For decades no one had taken action according to what they believed was right or wrong but by what they thought would please the leader.

I thought this book was riveting. I couldn't believe it was Tom Rob Smith's debut novel. I especially appreciated how the he combined two genre's (historical fiction and mystery)seamlessly. He painted such an incredibly vivid picture of Stalin's Soviet Union in the 1950's you could really feel the terror, fear and cruelty of a whole country. Friends and family d
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Mish
Jun 08, 2014 Mish rated it it was amazing  ·  review of another edition
The body of a little boy was discovered along the railway tracks in th city of Moscow, violently mutilated. Leo Demidov, a dedicated MGB officer was ordered by his superiors to tell the grieving family that their boy’s death was an unfortunate accident. The boy’s family were not convinced.

Soon after Leo’s loyalty to the MGB were tested. And as a result, he was demoted and sent off to work with the Militia in an industrial village called Voualsk where another body of a child was found. Without a
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Cathrine ☯
Dec 20, 2015 Cathrine ☯ rated it really liked it  ·  review of another edition
4★

I was in the mood for a thriller and picked this up based on GR friends reviews. It did not disappoint. A page turner perfect for a couple of cold rainy days with nothing interesting on TV. The author takes us back to the post-war 1950’s reworking the true story of a Russian serial killer. First of a trilogy that did not leave the reader hanging.Yay! It did not have quite the punch of I Am Pilgrim which I read earlier in the year, but it was not as far fetched either, more authentic with great
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aPriL does feral sometimes
A very long time ago and far away, I used to starve myself. On purpose. I had this idea I would transform into a super model. Instead, one day I scratched my arm and tore my skin off. Taking a deep breath, I almost broke ribs, but as it turned out, I simply pulled rib muscles. True story.

Going without food is terrible. It does awful things to your body, not just to your mind.

'Child 44' opens in a small Ukraine village in 1933. The entire Soviet Union, but mostly the Ukraine, under the dictator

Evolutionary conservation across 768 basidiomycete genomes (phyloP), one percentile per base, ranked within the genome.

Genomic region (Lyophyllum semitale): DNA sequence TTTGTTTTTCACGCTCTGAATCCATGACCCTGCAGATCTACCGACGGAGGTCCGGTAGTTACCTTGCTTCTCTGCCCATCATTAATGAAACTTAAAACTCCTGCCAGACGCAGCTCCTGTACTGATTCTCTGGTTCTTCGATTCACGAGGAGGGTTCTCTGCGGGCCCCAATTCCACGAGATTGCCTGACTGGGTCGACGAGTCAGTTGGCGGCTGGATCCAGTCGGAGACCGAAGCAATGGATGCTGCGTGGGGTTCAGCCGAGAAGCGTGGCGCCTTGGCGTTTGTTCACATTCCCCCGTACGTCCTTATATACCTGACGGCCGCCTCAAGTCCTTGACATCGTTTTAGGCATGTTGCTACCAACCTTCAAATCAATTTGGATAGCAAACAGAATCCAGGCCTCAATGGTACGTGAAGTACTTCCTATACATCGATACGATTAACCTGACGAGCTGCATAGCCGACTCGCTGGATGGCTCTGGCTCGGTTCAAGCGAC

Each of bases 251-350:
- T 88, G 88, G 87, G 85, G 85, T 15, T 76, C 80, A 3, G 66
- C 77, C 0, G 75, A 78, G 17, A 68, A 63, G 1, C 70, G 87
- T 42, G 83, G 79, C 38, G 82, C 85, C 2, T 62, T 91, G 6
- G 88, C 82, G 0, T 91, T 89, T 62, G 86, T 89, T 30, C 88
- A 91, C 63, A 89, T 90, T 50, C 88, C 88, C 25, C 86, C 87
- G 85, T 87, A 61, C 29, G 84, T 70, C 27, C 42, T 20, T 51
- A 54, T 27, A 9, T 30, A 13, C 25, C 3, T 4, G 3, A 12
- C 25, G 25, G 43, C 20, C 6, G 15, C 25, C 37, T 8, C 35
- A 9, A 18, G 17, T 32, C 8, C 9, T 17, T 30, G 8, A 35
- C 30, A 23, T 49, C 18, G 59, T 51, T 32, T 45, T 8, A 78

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Britany
Jun 20, 2015 Britany rated it it was amazing  ·  review of another edition
Shelves: books-to-film
Wow! I finally broke down and added this one due to the high level of great reviews from my GR friends. I'm SO glad that I did!! This is a book that I couldn't get through fast enough. Set in the 1950s, Stalinistic Russia where friends and neighbors are turning each other into the police for ANY suspicious activity or anti-Communist sentiment. The chapters left you hanging for more. I constantly was like "Just one more chapter..." the twists were good and at one point I actually gasped out loud! ...more
Jadranka

Dinamična, uzbudljiva knjiga koja se ne ispušta iz ruku (bukvalno :D)
Da nije bilo par nelogičnosti u samoj radnji, i previše lakih i na brzinu smišljenih rešenja određenih situacija, bila bi i odlična. Ovako, ocena koju realno zaslužuje je: vrlo dobar 4.
Andrew Smith
Oct 31, 2016 Andrew Smith rated it really liked it  ·  review of another edition
This review has been hidden because it contains spoilers. To view it, click here.
Kemper
Jul 02, 2008 Kemper rated it liked it  ·  review of another edition
Recommends it for: Fans of Gorky Park or the movie Citizen X.
This well-written book reminded me of Martin Cruz Smith's Arkady Renko series, and a movie based on the true story of a Soviet era serial killer called Citizen X.

The detail about living in the 1950's Soviet Union is very convincing, and characters nicely developed. The book's sole flaw is the reveal of the killer's motives and the ending, which come across as something you'd see in a bad Hollywood thriller, but overall this was a fascinating story.

☮Karen
Three words: FAB - U - LOUS! So much to love in this multi-genre book--part historical fiction and cultural; part murder mystery/psychological thriller, all my favorites and quite sensational.

It is 1953 in Stalin's Russia and there's a serial killer on the loose. Only that cannot be; Stalin's Russia boasts of being crime free. Therefore, when Leo of the MGB (later known as the KGB) is sent to a colleague's home to investigate the murder of his son, it is not to investigate at all but to sweep it
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Maria Espadinha
Feb 04, 2017 Maria Espadinha rated it it was amazing  ·  review of another edition
Verdade ou Ficção


Se há livros capazes de transmitir quão ténue é a linha que separa a realidade da ficção, este é um deles.